Music Playlist Feature – Funk Juice

In Editorial

Attention estate agents, interior designers and PR wonks:

“funky” does not describe a microscopic studio flat in Fulham fit only for a self-hating wasp, a coffee table shaped like the designer’s ball-bag, or a publicity-seeking client’s latest piece of gaudy tat assembled by a foetus in south Asia.

nuff said

“Funky” is a description of the music made by LSD-addled space-dudes who wear boots so towering they’d make a steeplejack puke from acrophobia, and whose trousers are tight, sparkly and bulge alarmingly at the crotch.

Funk blasts from the lungs of hottie-babes who have never, ever covered their flamingo-length legs with a skirt larger than a wet wipe, and who appear to be competing with each other to be the first to cultivate an afro the size of the Death Star.

Funk is dirty, stinking soul: the music of Parliament, Chaka Khan and Sly Stone, not the Black Eyed Peas, Gwen Stefani and the Red Hot Chili Peppers. Simply hanging out with Pharrell Williams won’t earn you the funk-key to the funkatorium, where melody and harmony take a back seat while oily percussion and riffing horns do their sexy thang up front.

Playing slap-bass or a wah-wah guitar isn’t enough to gain permission to land on Planet Funk. You must also be able to grunt a single “HURGH!” to make everyone within a three-mile radius begin to dance crotch-first. And you’ll need to be wearing absolutely massive sunglasses and a silver cape while juddering back and forth across a stage to a stripped-down, honking groove that goes on for three minutes past forever.

There is liberation in funk. And drugs and free love. There are also politics and empowerment. That’s why it’s so goddamn funky.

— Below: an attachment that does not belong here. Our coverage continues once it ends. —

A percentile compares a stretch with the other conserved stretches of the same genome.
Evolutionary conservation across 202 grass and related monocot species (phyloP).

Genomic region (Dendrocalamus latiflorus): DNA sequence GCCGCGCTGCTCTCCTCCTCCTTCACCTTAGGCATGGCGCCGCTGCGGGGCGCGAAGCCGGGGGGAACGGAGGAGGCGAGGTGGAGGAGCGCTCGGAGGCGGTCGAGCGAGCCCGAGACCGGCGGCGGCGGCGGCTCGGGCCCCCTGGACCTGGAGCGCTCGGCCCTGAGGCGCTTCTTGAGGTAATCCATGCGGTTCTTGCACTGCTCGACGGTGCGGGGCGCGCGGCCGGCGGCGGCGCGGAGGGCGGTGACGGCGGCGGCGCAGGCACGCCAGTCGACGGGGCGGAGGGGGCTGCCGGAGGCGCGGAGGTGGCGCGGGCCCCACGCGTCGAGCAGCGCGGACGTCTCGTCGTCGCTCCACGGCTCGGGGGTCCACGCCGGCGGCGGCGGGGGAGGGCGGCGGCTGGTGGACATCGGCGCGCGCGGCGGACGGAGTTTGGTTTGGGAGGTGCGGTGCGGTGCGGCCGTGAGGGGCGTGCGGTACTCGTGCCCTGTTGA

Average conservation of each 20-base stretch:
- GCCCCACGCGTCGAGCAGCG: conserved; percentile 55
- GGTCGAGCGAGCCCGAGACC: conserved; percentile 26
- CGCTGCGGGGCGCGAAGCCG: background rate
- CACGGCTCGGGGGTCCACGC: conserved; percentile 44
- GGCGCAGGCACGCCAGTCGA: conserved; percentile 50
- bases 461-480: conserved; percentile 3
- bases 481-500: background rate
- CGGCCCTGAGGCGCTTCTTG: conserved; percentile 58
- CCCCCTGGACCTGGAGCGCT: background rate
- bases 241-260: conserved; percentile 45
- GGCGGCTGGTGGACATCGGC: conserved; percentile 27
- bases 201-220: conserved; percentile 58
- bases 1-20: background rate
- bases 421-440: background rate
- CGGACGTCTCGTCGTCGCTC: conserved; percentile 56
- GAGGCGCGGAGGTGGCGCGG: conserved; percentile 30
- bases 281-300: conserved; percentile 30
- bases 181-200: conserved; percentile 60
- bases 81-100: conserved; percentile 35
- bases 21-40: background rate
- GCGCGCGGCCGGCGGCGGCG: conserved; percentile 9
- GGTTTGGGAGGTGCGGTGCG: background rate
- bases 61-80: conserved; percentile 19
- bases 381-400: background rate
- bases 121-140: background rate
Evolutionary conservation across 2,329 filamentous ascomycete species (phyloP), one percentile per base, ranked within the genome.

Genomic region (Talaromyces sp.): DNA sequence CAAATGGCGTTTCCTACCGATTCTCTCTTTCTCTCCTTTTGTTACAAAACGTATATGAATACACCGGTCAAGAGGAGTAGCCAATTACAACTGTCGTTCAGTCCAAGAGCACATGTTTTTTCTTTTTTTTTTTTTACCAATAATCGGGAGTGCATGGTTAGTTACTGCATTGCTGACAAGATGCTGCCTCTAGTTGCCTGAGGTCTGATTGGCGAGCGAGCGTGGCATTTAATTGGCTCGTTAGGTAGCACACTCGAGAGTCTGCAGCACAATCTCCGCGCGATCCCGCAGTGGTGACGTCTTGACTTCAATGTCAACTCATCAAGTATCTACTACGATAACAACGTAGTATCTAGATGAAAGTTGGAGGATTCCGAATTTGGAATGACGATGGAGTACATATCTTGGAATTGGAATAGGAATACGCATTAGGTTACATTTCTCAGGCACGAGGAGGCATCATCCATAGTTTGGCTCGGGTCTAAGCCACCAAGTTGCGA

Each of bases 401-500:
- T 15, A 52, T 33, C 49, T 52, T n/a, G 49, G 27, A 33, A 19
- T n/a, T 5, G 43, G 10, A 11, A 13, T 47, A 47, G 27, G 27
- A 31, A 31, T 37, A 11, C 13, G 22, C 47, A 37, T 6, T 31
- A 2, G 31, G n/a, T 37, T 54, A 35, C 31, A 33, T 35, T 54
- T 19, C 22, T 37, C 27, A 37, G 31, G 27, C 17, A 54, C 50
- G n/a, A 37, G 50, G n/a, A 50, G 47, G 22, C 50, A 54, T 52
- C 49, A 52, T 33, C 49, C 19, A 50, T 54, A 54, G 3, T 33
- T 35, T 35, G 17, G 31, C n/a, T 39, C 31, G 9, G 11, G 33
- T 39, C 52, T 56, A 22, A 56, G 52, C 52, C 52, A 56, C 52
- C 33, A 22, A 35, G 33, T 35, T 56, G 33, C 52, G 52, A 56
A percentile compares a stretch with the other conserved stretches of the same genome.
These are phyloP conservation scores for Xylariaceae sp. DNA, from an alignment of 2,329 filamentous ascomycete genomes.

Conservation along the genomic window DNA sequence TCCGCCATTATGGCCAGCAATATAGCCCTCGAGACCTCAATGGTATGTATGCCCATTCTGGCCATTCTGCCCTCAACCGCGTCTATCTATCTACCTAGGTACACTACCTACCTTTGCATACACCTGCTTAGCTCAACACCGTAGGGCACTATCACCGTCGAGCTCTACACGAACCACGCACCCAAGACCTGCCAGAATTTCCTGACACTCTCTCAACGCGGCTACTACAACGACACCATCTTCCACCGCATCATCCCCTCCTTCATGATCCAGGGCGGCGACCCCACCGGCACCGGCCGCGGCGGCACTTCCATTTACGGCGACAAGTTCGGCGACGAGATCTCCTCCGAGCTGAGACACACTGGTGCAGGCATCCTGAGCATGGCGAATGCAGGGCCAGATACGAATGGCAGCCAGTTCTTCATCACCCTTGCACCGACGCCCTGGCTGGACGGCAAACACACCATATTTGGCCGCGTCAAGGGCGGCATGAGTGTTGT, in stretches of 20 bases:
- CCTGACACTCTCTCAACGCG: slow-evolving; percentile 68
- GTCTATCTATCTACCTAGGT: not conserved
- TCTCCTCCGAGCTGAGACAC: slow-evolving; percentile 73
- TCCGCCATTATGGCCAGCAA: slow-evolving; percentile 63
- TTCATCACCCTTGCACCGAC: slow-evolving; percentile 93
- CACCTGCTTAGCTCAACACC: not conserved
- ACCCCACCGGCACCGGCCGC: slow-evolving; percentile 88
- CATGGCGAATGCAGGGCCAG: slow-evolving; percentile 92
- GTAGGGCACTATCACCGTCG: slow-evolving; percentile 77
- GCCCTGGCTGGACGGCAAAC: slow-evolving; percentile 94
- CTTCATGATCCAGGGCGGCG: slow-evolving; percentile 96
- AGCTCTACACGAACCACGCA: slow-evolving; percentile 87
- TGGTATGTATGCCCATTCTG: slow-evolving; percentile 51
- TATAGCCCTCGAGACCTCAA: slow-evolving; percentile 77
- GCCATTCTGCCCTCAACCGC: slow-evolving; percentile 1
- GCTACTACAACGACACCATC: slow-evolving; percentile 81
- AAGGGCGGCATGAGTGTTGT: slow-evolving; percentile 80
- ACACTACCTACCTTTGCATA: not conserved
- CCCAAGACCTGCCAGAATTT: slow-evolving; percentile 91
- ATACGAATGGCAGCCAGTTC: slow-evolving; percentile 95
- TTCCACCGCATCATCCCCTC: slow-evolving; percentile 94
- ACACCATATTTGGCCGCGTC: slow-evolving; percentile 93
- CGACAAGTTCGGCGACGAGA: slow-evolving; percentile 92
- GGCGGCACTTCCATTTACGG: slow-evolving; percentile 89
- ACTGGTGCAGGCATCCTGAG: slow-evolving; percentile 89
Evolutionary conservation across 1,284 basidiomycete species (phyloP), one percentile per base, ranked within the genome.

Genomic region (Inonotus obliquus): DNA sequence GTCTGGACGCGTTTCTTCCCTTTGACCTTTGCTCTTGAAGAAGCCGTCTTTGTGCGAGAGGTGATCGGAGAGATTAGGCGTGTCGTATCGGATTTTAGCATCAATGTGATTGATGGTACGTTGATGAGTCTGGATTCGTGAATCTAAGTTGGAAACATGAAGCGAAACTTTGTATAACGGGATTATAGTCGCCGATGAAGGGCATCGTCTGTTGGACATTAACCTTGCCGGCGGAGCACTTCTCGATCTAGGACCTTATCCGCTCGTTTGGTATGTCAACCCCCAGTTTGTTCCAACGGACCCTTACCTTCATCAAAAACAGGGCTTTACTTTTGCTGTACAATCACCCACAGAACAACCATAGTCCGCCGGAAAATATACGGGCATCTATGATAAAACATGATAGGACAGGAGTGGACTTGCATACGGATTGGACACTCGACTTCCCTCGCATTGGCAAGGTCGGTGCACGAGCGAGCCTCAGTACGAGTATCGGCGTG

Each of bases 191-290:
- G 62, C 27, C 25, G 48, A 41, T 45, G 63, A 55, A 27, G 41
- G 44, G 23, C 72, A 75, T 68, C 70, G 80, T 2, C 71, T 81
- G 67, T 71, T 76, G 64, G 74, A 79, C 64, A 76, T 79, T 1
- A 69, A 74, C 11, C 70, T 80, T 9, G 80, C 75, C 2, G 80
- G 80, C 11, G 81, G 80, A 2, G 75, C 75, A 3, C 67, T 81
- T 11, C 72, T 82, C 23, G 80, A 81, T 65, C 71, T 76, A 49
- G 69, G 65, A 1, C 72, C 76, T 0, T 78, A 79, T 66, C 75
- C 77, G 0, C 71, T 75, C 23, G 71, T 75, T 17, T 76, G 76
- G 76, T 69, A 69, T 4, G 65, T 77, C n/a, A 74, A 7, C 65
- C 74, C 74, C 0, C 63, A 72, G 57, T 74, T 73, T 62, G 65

Feel the funk: Spotify Playlist

  1. We Got the Funk – Positive Force
  2. M’Lady – Sly & The Family Stone
  3. Let’s Get Small – Trouble Funk
  4. Below the Funk (Pass the J ) – Rick James
  5. Kind of Funky – Kool & The Gang
  6. War on the Bullshit – Montana Chromeboy
  7. Give Up the Funk (Tear The Roof Off The Sucker) – Parliament
  8. Stoned to the Bone (Some More) – James Brown
  9. Early in the Morning (12″ Version) – The Gap Band
  10. Getting Funky Round Here – Black Nasty
  11. Nasty Gal – Betty Davis
  12. Fight the Power (Parts 1 & 2) – The Isley Brothers
  13. I’d Rather Be With You – Bootsy Collins
  14. Dirty Mind – Prince
  15. Shake Your Rump to the Funk – The Bar-Kays
  16. Cissy Strut – The Meters
  17. We Got the Love – Chaka Khan
  18. More Bounce to the Ounce – Zapp & Roger
  19. Get the Funk Out Ma Face – The Brothers Johnson
  20. It’s Serious – Cameo

A closer listen: Sly and the Family Stone

If you don’t already know and love this lot of psychedelic soul-rock funksters, you should be ashamed of yourself. No music collection is complete without at least one Family Stone album. Start with the 1970 greatest hits package, which cherry-picks from the band’s early long players and one-off singles and is probably the finest 40 minutes of pop ever compiled. I Want to Take You Higher, Fun, Thank You (Falettinme Be Mice Elf Agin)… every track is a masterpiece.

But the multi-racial, mixed-gender combo’s most famous cut is missing. That’s ‘cause Family Affair wasn’t released until a year later, as a track on the Family Stone’s landmark (and fifth) album, There’s a Riot Goin’ On (named in response to Marvin Gaye’s classic, What’s Going On?, which had dropped five months earlier).

It’s not the most accessible of the band’s LPs – Stand is the probably easiest to get into – but it’s the most ambitious, the darkest, the most militant, and the weirdest. It’s pretty clear that during the time of writing and recording, main man Sly Stone, a songwriter, producer and multi-instrumentalist, was very, very high indeed.

His love of being chemically altered eventually did for him and the rest of the Family Stone. They managed to put out Fresh!, which is all parred-down and kinda quiet as if intended as a comedown from the aggressive narcotic of Riot. The things started to go seriously wrong. The group’s seventh studio album, Small Talk (1974), was a bust and everyone went their separate ways. Sly endured, but lost his groove. Amazingly, he’s still alive, despite the cocaine, PCP, lawsuits and general bonkers behaviour, the lucky funker.

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